Yormark will have a new challenge at hand going from the professional sporting world to the collegiate one. Prior to joining Jay-Z's entertainment company, he served as an executive with the NBA's Brooklyn Nets and NASCAR. He's an outsider to the realm of college athletics, meaning everything said will be under the microscope.

Division Realignment?

Come 2023, the Big 12 will actually be the Big 12. Four new schools are set to join the AAC, which could lead to the discussion of divisions returning for the first time since 2011.

Until further notice, Texas and Oklahoma will remain members of the conference through their current deal until 2025. This means that the Big 12 will feature 14 teams, often leading to divisional games deciding which two schools will play for the conference title.

Both the Pac-12 and ACC plan on dissolving divisions in the future and instead will have a 3-6 schedule where three rivals would remain a constant and six additional conference opponents would rotate each season. Could that be the next move for Yormark and the Big 12?

In retrospect, the Big 12 will only feature 14 teams for a minimum of two years barring any extension conversations. It could be a moot point, but if the Big 12 is looking for more programs, it also could be the start of a new era in the conference.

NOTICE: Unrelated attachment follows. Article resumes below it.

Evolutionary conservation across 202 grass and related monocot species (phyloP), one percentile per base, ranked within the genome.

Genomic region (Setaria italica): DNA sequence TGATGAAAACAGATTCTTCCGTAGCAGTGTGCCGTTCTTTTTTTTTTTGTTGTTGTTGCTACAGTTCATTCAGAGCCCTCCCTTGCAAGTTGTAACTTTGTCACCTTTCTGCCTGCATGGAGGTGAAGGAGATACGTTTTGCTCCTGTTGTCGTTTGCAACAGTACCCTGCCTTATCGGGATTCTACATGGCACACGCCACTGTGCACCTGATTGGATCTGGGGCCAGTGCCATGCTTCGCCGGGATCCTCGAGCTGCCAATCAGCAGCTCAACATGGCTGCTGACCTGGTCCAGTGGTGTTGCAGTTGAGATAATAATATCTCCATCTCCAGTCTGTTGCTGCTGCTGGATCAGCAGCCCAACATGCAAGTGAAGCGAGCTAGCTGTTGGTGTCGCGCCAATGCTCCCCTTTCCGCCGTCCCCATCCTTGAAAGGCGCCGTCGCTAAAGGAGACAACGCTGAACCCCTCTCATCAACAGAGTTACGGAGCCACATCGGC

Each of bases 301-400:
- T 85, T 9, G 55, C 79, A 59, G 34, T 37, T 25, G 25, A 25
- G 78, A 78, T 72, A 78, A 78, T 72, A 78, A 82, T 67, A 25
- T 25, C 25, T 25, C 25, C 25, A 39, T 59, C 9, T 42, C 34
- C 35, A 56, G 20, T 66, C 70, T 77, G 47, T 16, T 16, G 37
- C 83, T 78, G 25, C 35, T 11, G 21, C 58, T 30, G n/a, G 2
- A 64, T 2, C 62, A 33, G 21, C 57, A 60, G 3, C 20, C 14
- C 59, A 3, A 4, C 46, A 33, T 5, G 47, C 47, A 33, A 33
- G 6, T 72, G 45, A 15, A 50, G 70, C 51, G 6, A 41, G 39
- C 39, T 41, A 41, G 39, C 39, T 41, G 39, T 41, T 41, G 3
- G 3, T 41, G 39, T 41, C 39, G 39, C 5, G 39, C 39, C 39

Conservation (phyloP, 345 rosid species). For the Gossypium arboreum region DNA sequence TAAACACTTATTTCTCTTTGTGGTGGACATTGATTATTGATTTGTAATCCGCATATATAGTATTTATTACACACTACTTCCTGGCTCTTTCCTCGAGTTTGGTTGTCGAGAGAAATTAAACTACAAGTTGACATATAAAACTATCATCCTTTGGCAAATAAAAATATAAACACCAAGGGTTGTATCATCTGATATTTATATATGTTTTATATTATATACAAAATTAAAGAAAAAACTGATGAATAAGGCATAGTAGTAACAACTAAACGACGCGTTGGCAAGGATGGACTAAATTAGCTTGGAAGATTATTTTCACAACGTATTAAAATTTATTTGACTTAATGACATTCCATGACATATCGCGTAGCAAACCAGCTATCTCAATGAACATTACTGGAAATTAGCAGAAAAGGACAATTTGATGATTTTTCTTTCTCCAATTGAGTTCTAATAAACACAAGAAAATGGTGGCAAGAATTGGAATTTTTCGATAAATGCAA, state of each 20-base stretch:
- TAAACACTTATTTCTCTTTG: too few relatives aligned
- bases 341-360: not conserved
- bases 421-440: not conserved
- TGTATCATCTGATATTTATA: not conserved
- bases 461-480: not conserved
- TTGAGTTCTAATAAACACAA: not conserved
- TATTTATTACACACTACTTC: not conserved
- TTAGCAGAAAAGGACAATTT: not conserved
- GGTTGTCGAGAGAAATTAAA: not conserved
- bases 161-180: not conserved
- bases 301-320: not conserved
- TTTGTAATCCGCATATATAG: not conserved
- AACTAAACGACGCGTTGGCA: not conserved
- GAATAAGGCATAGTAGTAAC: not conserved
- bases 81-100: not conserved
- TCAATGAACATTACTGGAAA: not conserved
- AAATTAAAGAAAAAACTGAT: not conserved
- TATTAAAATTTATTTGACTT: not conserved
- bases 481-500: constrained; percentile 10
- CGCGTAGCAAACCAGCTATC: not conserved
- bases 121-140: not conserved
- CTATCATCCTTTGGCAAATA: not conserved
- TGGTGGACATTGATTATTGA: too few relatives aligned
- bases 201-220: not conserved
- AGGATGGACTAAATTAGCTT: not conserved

One-year Wonder Baylor?

Dave Aranda was the right hire in Waco after all. One year after going 2-7 due to the COVID-19 pandemic, the Bears rebounded to win the Big 12 title and later the Sugar Bowl over No. 7 Ole Miss.

This could be the start of a new era in the conference. It also could mean nothing. For years, the Bears have often found themselves near the cellar of the standings. This offseason, Aranda was tasked with replacing stars such as All-American safety Jalen Pitre, linebacker Terrel Bernard, receiver Tyquan Thornton and running back Abrahm Smith.